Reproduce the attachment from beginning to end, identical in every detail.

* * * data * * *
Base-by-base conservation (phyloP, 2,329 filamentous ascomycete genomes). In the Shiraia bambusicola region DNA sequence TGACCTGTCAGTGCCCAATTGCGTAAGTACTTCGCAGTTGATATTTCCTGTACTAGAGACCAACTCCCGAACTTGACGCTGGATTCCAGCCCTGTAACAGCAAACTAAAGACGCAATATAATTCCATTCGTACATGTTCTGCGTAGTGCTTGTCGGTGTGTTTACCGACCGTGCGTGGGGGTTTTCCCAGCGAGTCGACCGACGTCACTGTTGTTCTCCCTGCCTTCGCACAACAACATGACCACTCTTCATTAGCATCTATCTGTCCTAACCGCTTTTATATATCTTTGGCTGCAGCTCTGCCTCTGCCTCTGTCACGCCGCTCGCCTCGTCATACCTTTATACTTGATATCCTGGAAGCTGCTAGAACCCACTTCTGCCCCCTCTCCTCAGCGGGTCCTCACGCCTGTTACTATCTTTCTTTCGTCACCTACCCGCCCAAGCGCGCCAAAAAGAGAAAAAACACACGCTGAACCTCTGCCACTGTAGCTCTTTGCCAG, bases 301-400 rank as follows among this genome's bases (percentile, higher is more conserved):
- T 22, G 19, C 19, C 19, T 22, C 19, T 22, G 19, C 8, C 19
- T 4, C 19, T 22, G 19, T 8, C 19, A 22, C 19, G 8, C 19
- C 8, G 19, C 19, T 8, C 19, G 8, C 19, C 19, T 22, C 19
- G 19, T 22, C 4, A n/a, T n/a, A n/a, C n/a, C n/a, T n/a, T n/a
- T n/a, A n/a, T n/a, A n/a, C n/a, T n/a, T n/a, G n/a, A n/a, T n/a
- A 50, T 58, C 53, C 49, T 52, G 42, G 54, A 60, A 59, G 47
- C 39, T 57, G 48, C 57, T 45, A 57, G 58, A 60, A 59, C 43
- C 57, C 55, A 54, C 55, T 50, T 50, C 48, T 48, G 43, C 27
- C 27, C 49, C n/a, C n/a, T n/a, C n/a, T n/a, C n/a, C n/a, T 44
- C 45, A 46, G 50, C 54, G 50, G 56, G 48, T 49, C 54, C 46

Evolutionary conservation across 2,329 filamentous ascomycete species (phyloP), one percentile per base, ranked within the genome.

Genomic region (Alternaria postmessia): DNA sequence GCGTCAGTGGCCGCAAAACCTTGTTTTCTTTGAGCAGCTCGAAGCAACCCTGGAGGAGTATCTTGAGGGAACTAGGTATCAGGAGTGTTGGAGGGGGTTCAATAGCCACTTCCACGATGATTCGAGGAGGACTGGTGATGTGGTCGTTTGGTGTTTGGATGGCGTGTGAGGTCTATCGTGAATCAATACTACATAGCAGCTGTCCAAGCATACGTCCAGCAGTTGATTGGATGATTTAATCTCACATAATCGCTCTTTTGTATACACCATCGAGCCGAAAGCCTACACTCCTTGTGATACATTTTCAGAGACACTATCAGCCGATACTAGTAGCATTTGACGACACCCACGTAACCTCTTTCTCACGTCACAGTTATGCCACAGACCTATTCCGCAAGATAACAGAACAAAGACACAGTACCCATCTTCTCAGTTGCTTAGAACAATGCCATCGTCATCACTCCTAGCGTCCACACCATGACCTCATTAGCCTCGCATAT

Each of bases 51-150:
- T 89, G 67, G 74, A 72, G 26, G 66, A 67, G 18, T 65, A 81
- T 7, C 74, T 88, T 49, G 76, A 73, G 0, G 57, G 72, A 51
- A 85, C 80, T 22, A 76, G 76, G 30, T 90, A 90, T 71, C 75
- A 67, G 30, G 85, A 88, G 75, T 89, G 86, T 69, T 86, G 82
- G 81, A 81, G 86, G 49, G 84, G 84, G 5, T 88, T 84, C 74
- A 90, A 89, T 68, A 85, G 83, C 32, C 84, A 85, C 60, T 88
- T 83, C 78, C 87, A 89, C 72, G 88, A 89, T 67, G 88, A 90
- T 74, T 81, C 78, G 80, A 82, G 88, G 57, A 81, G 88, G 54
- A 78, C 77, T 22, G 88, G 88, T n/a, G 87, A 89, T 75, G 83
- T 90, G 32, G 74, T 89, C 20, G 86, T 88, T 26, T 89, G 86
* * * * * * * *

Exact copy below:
Base-by-base conservation (phyloP, 2,329 filamentous ascomycete genomes). In the Shiraia bambusicola region DNA sequence TGACCTGTCAGTGCCCAATTGCGTAAGTACTTCGCAGTTGATATTTCCTGTACTAGAGACCAACTCCCGAACTTGACGCTGGATTCCAGCCCTGTAACAGCAAACTAAAGACGCAATATAATTCCATTCGTACATGTTCTGCGTAGTGCTTGTCGGTGTGTTTACCGACCGTGCGTGGGGGTTTTCCCAGCGAGTCGACCGACGTCACTGTTGTTCTCCCTGCCTTCGCACAACAACATGACCACTCTTCATTAGCATCTATCTGTCCTAACCGCTTTTATATATCTTTGGCTGCAGCTCTGCCTCTGCCTCTGTCACGCCGCTCGCCTCGTCATACCTTTATACTTGATATCCTGGAAGCTGCTAGAACCCACTTCTGCCCCCTCTCCTCAGCGGGTCCTCACGCCTGTTACTATCTTTCTTTCGTCACCTACCCGCCCAAGCGCGCCAAAAAGAGAAAAAACACACGCTGAACCTCTGCCACTGTAGCTCTTTGCCAG, bases 301-400 rank as follows among this genome's bases (percentile, higher is more conserved):
- T 22, G 19, C 19, C 19, T 22, C 19, T 22, G 19, C 8, C 19
- T 4, C 19, T 22, G 19, T 8, C 19, A 22, C 19, G 8, C 19
- C 8, G 19, C 19, T 8, C 19, G 8, C 19, C 19, T 22, C 19
- G 19, T 22, C 4, A n/a, T n/a, A n/a, C n/a, C n/a, T n/a, T n/a
- T n/a, A n/a, T n/a, A n/a, C n/a, T n/a, T n/a, G n/a, A n/a, T n/a
- A 50, T 58, C 53, C 49, T 52, G 42, G 54, A 60, A 59, G 47
- C 39, T 57, G 48, C 57, T 45, A 57, G 58, A 60, A 59, C 43
- C 57, C 55, A 54, C 55, T 50, T 50, C 48, T 48, G 43, C 27
- C 27, C 49, C n/a, C n/a, T n/a, C n/a, T n/a, C n/a, C n/a, T 44
- C 45, A 46, G 50, C 54, G 50, G 56, G 48, T 49, C 54, C 46

Evolutionary conservation across 2,329 filamentous ascomycete species (phyloP), one percentile per base, ranked within the genome.

Genomic region (Alternaria postmessia): DNA sequence GCGTCAGTGGCCGCAAAACCTTGTTTTCTTTGAGCAGCTCGAAGCAACCCTGGAGGAGTATCTTGAGGGAACTAGGTATCAGGAGTGTTGGAGGGGGTTCAATAGCCACTTCCACGATGATTCGAGGAGGACTGGTGATGTGGTCGTTTGGTGTTTGGATGGCGTGTGAGGTCTATCGTGAATCAATACTACATAGCAGCTGTCCAAGCATACGTCCAGCAGTTGATTGGATGATTTAATCTCACATAATCGCTCTTTTGTATACACCATCGAGCCGAAAGCCTACACTCCTTGTGATACATTTTCAGAGACACTATCAGCCGATACTAGTAGCATTTGACGACACCCACGTAACCTCTTTCTCACGTCACAGTTATGCCACAGACCTATTCCGCAAGATAACAGAACAAAGACACAGTACCCATCTTCTCAGTTGCTTAGAACAATGCCATCGTCATCACTCCTAGCGTCCACACCATGACCTCATTAGCCTCGCATAT

Each of bases 51-150:
- T 89, G 67, G 74, A 72, G 26, G 66, A 67, G 18, T 65, A 81
- T 7, C 74, T 88, T 49, G 76, A 73, G 0, G 57, G 72, A 51
- A 85, C 80, T 22, A 76, G 76, G 30, T 90, A 90, T 71, C 75
- A 67, G 30, G 85, A 88, G 75, T 89, G 86, T 69, T 86, G 82
- G 81, A 81, G 86, G 49, G 84, G 84, G 5, T 88, T 84, C 74
- A 90, A 89, T 68, A 85, G 83, C 32, C 84, A 85, C 60, T 88
- T 83, C 78, C 87, A 89, C 72, G 88, A 89, T 67, G 88, A 90
- T 74, T 81, C 78, G 80, A 82, G 88, G 57, A 81, G 88, G 54
- A 78, C 77, T 22, G 88, G 88, T n/a, G 87, A 89, T 75, G 83
- T 90, G 32, G 74, T 89, C 20, G 86, T 88, T 26, T 89, G 86